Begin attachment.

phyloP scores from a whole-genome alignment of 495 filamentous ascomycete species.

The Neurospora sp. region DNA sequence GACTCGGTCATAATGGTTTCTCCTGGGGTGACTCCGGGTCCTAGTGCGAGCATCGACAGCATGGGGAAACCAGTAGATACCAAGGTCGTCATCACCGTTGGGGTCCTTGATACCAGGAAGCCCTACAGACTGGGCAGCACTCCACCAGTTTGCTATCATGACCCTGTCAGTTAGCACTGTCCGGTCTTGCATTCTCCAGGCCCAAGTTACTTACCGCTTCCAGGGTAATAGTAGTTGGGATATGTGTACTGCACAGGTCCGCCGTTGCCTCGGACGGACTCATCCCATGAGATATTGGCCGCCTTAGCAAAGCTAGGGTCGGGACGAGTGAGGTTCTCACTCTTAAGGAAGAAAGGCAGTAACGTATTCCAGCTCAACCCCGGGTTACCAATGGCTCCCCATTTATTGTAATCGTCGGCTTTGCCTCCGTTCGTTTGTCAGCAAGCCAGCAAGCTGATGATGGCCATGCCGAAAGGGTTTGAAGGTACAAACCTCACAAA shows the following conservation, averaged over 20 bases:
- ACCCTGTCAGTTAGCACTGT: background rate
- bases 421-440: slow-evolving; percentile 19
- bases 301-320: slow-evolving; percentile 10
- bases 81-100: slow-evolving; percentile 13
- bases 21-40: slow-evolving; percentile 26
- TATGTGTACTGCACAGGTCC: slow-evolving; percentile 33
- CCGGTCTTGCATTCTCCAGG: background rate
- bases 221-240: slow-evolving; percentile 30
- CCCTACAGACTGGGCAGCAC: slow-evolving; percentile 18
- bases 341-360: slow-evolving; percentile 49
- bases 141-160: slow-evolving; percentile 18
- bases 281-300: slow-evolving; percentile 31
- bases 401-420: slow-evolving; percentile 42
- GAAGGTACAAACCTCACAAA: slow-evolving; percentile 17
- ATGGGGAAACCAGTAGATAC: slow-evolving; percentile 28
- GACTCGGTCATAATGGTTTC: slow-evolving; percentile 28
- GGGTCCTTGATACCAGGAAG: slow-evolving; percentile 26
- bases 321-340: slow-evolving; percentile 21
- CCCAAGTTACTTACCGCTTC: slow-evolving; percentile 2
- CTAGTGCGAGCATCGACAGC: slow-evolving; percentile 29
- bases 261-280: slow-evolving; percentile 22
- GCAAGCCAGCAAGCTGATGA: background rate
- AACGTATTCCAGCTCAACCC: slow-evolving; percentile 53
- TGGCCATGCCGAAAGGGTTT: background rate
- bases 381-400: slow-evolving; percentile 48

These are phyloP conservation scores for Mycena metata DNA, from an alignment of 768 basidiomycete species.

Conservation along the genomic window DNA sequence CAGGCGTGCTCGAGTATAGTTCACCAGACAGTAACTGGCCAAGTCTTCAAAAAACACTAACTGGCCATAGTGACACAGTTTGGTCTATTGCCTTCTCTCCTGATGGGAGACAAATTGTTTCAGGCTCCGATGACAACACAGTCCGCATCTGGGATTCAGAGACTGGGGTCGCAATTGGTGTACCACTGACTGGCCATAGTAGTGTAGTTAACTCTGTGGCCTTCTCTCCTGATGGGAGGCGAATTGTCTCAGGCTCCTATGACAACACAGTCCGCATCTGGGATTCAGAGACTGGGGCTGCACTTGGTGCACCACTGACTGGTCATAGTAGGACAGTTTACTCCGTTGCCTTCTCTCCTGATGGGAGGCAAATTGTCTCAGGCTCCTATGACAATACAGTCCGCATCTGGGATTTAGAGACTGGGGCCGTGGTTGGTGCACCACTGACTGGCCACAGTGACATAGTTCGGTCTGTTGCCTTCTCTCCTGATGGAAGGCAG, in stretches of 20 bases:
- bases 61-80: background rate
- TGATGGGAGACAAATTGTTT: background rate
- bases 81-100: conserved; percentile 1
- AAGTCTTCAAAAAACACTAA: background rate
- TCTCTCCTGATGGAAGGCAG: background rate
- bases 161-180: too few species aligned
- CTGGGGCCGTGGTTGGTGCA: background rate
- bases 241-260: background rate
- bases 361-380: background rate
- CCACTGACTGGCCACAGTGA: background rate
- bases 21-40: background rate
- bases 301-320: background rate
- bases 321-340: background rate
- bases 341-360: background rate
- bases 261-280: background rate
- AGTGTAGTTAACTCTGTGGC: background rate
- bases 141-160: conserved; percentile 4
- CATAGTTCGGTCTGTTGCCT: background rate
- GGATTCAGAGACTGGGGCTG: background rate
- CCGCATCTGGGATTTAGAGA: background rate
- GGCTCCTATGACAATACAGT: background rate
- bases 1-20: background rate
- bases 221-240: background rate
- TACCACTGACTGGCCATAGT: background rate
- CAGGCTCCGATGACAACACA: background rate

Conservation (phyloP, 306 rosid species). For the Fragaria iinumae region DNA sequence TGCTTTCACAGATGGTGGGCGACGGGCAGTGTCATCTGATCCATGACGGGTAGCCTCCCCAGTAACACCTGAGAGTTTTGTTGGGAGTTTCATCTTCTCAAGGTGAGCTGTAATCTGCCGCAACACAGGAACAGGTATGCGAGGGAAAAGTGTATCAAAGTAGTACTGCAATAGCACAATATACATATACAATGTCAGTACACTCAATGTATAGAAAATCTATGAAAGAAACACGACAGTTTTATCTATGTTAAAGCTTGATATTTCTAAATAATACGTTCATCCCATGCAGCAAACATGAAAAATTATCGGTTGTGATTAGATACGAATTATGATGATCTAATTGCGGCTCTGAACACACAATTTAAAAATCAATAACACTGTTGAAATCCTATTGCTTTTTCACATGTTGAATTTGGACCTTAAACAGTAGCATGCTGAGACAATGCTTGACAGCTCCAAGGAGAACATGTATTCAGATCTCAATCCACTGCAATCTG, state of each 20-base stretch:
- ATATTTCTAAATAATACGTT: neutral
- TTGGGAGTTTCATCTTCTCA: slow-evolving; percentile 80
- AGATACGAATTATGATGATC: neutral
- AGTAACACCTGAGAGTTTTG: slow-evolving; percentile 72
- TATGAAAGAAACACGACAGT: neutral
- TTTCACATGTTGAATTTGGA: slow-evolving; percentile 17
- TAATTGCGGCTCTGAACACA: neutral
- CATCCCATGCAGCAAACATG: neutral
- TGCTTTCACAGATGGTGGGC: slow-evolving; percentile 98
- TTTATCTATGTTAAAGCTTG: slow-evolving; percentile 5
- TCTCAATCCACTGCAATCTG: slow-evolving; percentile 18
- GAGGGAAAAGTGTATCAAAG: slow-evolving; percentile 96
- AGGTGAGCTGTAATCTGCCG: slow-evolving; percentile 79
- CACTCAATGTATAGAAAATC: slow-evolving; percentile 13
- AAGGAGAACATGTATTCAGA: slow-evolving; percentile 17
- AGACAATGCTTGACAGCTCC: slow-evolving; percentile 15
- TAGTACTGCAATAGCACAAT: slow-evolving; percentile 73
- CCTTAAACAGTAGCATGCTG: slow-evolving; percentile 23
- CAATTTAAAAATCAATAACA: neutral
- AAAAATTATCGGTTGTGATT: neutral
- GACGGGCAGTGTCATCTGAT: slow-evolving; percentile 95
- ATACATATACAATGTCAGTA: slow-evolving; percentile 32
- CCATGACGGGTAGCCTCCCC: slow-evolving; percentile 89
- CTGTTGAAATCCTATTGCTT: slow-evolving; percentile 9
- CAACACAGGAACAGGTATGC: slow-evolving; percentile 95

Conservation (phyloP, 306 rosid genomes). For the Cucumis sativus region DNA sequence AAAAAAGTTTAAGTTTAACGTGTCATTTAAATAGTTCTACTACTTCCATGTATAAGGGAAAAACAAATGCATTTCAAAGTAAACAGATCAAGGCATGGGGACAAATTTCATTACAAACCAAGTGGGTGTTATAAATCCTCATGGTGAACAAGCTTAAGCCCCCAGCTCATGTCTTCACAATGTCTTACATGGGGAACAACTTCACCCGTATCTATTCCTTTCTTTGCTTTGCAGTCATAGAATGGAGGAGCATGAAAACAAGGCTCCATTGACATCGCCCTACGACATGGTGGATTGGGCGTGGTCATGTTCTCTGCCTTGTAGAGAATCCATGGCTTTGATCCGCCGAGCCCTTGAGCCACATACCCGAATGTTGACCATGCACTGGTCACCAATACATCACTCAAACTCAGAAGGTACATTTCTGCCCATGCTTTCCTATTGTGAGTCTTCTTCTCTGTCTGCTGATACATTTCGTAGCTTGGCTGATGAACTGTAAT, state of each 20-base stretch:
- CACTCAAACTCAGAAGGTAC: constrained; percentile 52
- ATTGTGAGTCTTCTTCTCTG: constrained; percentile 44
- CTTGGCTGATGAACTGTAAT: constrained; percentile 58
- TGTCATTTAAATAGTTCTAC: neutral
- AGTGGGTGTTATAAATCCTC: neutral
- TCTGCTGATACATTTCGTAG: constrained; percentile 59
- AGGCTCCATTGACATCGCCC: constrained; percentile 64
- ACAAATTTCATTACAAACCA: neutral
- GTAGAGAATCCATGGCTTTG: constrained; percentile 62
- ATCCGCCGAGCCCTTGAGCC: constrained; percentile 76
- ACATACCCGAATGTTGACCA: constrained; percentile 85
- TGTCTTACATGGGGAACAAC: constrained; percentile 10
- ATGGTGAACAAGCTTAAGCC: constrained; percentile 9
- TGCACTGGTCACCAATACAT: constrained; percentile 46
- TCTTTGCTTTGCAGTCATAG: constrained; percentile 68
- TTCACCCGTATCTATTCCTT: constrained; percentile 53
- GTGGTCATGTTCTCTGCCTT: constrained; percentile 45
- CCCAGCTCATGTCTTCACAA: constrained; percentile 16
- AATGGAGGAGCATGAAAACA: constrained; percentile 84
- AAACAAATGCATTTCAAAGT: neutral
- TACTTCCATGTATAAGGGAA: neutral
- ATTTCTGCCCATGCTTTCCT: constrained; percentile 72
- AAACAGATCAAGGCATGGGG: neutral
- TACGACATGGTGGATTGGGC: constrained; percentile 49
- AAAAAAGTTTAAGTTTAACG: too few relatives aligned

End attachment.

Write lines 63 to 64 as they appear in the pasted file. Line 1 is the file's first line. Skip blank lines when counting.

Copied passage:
- CATCCCATGCAGCAAACATG: neutral
- TGCTTTCACAGATGGTGGGC: slow-evolving; percentile 98